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The division was organized to promote the advancement of knowledge of the use of particle accelerator technologies for nuclear and other applications. It focuses on production of neutrons and other particles, utilization of these particles for scientific or industrial purposes, such as the production or destruction of radionuclides significant to energy, medicine, defense or other endeavors, as well as imaging and diagnostics.
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The Standards Committee is responsible for the development and maintenance of voluntary consensus standards that address the design, analysis, and operation of components, systems, and facilities related to the application of nuclear science and technology. Find out What’s New, check out the Standards Store, or Get Involved today!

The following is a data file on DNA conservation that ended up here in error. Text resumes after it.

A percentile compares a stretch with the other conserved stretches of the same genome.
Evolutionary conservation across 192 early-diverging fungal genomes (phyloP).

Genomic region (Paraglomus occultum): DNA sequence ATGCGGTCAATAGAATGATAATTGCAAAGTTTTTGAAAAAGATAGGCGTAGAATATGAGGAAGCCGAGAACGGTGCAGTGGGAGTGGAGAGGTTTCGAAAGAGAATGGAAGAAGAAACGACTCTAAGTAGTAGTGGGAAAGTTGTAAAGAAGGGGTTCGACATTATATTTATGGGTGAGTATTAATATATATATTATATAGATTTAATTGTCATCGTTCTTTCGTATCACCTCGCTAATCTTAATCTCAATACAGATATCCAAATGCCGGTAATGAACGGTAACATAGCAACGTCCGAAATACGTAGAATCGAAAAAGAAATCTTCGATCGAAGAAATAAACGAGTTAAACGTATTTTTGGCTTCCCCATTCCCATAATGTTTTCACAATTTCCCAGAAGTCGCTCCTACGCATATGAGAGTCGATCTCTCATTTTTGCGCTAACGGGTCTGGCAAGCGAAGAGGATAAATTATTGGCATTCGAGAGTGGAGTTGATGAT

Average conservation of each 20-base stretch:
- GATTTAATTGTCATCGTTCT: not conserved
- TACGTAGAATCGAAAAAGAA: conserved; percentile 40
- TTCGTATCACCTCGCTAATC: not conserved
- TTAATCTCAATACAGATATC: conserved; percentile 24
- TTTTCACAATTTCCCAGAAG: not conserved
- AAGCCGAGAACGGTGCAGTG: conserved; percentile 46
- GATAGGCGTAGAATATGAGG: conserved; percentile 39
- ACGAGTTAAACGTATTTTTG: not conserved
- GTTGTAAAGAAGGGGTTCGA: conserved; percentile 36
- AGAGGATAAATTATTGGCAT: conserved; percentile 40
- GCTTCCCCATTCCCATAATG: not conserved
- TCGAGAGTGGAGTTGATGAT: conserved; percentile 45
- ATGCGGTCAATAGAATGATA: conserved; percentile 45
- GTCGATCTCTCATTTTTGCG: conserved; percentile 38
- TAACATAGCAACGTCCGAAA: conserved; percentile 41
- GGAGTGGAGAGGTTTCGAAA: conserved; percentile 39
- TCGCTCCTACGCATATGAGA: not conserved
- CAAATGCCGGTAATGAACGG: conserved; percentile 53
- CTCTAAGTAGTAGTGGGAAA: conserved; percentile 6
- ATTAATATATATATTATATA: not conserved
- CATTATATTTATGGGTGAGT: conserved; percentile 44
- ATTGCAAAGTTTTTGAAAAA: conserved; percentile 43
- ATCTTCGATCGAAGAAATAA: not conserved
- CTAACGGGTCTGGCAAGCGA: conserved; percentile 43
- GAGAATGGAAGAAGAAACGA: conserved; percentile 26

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Prepare for the nuclear PE exam with online modules and a practice exam
The next opportunity to earn professional engineer (P.E.) licensure in nuclear engineering is this fall. Now is the time to sign up and begin studying with the help of a new online module program from the American Nuclear Society.
Ryan P. Abbott, Michael A. Gerhard, Kevin J. Kramer, Jeffery F. Latkowski, Kevin L. Morris, Per F. Peterson, Jeffrey E. Seifried
Fusion Science and Technology | Volume 56 | Number 2 | August 2009 | Pages 618-624
Laser Fusion-Fission Hybrid | Eighteenth Topical Meeting on the Technology of Fusion Energy (Part 2) | dx.doi.org/10.13182/FST18-8002
Articles are hosted by Taylor and Francis Online.
The Laser Inertial confinement fusion - Fission Energy (LIFE) engine encompasses the components of a LIFE power plant responsible for converting the thermal energy of fusion and fission reactions into electricity. The design and integration of these components must satisfy a challenging set of requirements driven by nuclear, thermal, geometric, structural, and materials considerations. This paper details a self-consistent configuration for the LIFE engine along with the methods and technologies selected to meet these stringent requirements. Included is discussion of plant layout, coolant flow dynamics, fuel temperatures, expected structural stresses, power cycle efficiencies, and first wall survival threats. Further research to understand and resolve outstanding issues is also outlined.